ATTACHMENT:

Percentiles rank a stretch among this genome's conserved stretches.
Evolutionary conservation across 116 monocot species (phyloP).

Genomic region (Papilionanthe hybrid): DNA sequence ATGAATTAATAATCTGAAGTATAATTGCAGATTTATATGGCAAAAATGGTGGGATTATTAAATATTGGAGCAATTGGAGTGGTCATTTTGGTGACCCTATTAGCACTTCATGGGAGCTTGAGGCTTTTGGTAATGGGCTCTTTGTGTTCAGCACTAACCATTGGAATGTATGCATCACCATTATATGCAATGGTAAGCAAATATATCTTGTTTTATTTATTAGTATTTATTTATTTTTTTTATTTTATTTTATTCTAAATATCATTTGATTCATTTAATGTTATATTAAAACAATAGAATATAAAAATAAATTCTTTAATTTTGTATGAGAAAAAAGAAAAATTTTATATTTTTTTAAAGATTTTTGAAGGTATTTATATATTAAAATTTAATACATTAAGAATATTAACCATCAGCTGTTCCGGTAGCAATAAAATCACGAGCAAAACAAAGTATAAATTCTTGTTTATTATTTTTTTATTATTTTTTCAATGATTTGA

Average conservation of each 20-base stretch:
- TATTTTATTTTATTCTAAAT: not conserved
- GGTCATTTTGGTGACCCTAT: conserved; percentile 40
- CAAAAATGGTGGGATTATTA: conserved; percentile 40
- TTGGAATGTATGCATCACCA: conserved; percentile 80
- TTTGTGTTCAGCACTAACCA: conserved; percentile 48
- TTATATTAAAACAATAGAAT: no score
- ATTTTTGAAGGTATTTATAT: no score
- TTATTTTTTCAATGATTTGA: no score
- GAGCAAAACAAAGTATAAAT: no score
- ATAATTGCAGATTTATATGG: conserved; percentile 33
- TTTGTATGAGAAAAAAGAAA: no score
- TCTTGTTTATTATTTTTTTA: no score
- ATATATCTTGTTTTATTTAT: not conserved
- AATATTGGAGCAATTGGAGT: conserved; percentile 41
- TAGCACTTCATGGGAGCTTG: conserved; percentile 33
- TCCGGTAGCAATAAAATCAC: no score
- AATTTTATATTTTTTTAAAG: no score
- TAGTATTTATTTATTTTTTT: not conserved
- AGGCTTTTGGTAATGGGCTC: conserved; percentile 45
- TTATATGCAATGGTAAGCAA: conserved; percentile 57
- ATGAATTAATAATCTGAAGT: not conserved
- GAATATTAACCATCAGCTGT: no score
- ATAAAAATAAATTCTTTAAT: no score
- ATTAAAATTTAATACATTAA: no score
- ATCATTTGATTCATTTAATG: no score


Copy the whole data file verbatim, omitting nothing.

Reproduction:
Percentiles rank a stretch among this genome's conserved stretches.
Evolutionary conservation across 116 monocot species (phyloP).

Genomic region (Papilionanthe hybrid): DNA sequence ATGAATTAATAATCTGAAGTATAATTGCAGATTTATATGGCAAAAATGGTGGGATTATTAAATATTGGAGCAATTGGAGTGGTCATTTTGGTGACCCTATTAGCACTTCATGGGAGCTTGAGGCTTTTGGTAATGGGCTCTTTGTGTTCAGCACTAACCATTGGAATGTATGCATCACCATTATATGCAATGGTAAGCAAATATATCTTGTTTTATTTATTAGTATTTATTTATTTTTTTTATTTTATTTTATTCTAAATATCATTTGATTCATTTAATGTTATATTAAAACAATAGAATATAAAAATAAATTCTTTAATTTTGTATGAGAAAAAAGAAAAATTTTATATTTTTTTAAAGATTTTTGAAGGTATTTATATATTAAAATTTAATACATTAAGAATATTAACCATCAGCTGTTCCGGTAGCAATAAAATCACGAGCAAAACAAAGTATAAATTCTTGTTTATTATTTTTTTATTATTTTTTCAATGATTTGA

Average conservation of each 20-base stretch:
- TATTTTATTTTATTCTAAAT: not conserved
- GGTCATTTTGGTGACCCTAT: conserved; percentile 40
- CAAAAATGGTGGGATTATTA: conserved; percentile 40
- TTGGAATGTATGCATCACCA: conserved; percentile 80
- TTTGTGTTCAGCACTAACCA: conserved; percentile 48
- TTATATTAAAACAATAGAAT: no score
- ATTTTTGAAGGTATTTATAT: no score
- TTATTTTTTCAATGATTTGA: no score
- GAGCAAAACAAAGTATAAAT: no score
- ATAATTGCAGATTTATATGG: conserved; percentile 33
- TTTGTATGAGAAAAAAGAAA: no score
- TCTTGTTTATTATTTTTTTA: no score
- ATATATCTTGTTTTATTTAT: not conserved
- AATATTGGAGCAATTGGAGT: conserved; percentile 41
- TAGCACTTCATGGGAGCTTG: conserved; percentile 33
- TCCGGTAGCAATAAAATCAC: no score
- AATTTTATATTTTTTTAAAG: no score
- TAGTATTTATTTATTTTTTT: not conserved
- AGGCTTTTGGTAATGGGCTC: conserved; percentile 45
- TTATATGCAATGGTAAGCAA: conserved; percentile 57
- ATGAATTAATAATCTGAAGT: not conserved
- GAATATTAACCATCAGCTGT: no score
- ATAAAAATAAATTCTTTAAT: no score
- ATTAAAATTTAATACATTAA: no score
- ATCATTTGATTCATTTAATG: no score